Dinner at our place, hanging out by the fire, let’s do lunch, a drink after work: these are often some of the sweetest times in our days. Sometimes they are planned and other times spontaneous. Sometimes they are quiet and sometimes raucous. Sometimes they are for serious conversations and sometimes they are for letting go.
What if we made these kinds of gatherings an intentional practice? Intentional in the sense of meeting regularly, at an agreed upon time, for an agreed upon duration, with an agreed upon purpose. What if we committed to each other to keep showing up? That we wouldn’t leave the group for a specified period of time, at least long enough to experience the best and the worst of each other. In these gatherings, we could practice being in authentic relationship with each other with our whole selves.
In three different instances for three different purposes I have been a lucky participant in just such gatherings. I am one of three co-founders of a small consulting and training company. Our company is based on friendship and in many ways authentic relationships is our business model. The three of us decided from the beginning that if our core competency was to support others in developing meaningful relationships, then we needed to make this one of our core practices, as well. We meet together once a month, usually for around four hours. Most months we spend the first hour or two in a deep check-in with one another. These check-in’s are both related to our work with each other, but they are also about our lives in general. We intentionally pierce the artificial veil between who we are as co-workers and who we are as private people. We have been doing this now for about three years.
In the early days of our relationships our check-ins were largely made up of getting to know each other at ever deepening levels. They were heartfelt and often very moving. As the years have rolled along they remain that, but we have also come to reveal some of those pieces and parts of ourselves that each of us struggle to accept. For me, it has meant sharing my jealousy because I am not able to be a part of their work team very often, and at times I feel like a third wheel. I’ve also been challenged when I feel I’m not being heard: I see my habit of wanting to “take my ball and go home.” This is not easy stuff, but it’s real and part of what it means to deal with being in authentic relationships. The commitment is to not quit, but to stay, to see, to learn and to arrive at the next level.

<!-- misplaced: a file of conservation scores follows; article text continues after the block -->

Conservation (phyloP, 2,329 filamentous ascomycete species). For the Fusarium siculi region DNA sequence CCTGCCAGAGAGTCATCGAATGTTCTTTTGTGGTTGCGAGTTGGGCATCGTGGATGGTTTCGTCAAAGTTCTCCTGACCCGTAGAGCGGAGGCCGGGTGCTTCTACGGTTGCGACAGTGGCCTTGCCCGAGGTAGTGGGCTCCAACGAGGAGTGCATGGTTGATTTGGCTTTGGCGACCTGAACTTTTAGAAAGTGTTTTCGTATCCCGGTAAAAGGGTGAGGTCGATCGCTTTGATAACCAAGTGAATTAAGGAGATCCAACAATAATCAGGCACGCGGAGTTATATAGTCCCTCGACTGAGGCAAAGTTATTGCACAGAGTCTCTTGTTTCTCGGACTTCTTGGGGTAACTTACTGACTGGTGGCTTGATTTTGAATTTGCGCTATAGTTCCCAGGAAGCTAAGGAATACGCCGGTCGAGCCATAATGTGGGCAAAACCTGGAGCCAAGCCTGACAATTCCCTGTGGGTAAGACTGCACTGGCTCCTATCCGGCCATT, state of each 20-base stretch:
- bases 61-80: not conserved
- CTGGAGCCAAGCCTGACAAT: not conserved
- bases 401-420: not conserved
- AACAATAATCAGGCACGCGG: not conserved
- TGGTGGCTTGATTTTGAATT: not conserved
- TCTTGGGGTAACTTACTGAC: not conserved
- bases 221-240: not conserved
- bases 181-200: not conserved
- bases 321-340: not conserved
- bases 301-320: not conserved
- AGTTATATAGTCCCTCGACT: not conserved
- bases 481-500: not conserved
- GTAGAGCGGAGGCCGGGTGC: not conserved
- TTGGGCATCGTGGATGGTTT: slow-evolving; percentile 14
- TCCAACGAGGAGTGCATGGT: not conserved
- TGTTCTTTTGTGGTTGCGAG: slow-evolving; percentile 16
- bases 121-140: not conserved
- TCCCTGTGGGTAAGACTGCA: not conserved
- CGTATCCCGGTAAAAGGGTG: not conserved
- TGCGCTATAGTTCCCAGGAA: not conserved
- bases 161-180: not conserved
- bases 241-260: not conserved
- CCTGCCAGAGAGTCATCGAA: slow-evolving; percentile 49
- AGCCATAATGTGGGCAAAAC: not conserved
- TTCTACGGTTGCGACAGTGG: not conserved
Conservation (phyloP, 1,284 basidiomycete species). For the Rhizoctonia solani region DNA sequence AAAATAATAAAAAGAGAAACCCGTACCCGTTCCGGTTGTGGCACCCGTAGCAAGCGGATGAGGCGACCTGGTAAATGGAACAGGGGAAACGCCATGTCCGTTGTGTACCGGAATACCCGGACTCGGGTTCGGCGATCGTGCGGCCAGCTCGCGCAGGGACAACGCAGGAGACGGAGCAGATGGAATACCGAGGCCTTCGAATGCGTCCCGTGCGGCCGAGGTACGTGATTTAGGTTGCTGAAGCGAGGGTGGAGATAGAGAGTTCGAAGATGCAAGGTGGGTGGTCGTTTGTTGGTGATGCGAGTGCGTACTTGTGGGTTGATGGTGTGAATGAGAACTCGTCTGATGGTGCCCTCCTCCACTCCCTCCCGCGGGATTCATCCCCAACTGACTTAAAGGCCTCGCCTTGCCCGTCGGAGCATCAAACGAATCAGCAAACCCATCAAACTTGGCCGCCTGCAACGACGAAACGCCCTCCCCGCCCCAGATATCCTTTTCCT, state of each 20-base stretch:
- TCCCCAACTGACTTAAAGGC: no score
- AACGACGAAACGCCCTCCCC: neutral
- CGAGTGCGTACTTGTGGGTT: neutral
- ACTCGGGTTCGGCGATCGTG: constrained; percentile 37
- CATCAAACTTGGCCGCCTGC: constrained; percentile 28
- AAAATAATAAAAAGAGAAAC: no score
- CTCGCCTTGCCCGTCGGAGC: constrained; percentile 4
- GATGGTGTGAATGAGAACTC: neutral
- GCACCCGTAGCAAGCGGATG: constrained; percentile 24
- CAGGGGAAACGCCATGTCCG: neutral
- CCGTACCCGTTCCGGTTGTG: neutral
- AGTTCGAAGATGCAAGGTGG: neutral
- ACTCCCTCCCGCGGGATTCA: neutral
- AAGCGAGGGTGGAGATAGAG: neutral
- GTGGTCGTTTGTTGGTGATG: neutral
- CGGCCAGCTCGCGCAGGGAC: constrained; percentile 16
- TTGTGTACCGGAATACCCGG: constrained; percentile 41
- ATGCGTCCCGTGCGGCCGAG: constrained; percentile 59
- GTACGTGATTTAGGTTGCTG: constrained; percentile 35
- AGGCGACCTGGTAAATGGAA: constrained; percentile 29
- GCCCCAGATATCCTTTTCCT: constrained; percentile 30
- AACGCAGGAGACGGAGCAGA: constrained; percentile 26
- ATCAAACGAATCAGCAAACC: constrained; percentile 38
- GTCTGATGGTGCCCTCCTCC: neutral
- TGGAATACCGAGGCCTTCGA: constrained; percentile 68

There isn’t time for the whole long and lovely story here, but I have also been in a peer coaching relationship for well over a decade now. These are monthly phone calls and, as you can imagine, we have both gone through many changes in our lives over these twelve years. We have been there for each other as witnesses and coaches throughout this time. My growth and my life’s direction have been hugely altered because of the ongoing authentic relationship with this person.
And, finally, there is the weekly circle of our leadership team in the organization where I serve as CEO and where I spend most of my time. Our team has been meeting in circle once a week, usually for an hour and a half, also over a period of twelve years. It’s how we get work done and how we stay in relationship. As I often say to people: when you meet deliberately over time, using circle practice, the end result is wise decisions and loving the people you work with. That mythical line of our business persona and who we really are fades away. Here, we are real people, caring for each other and doing good work.
I hope this gives you a sense of what we mean when we at Berkana talk about “Gathering Friends.” I hope it serves as an invitation into your own creation of meaningful circles among friends and colleagues.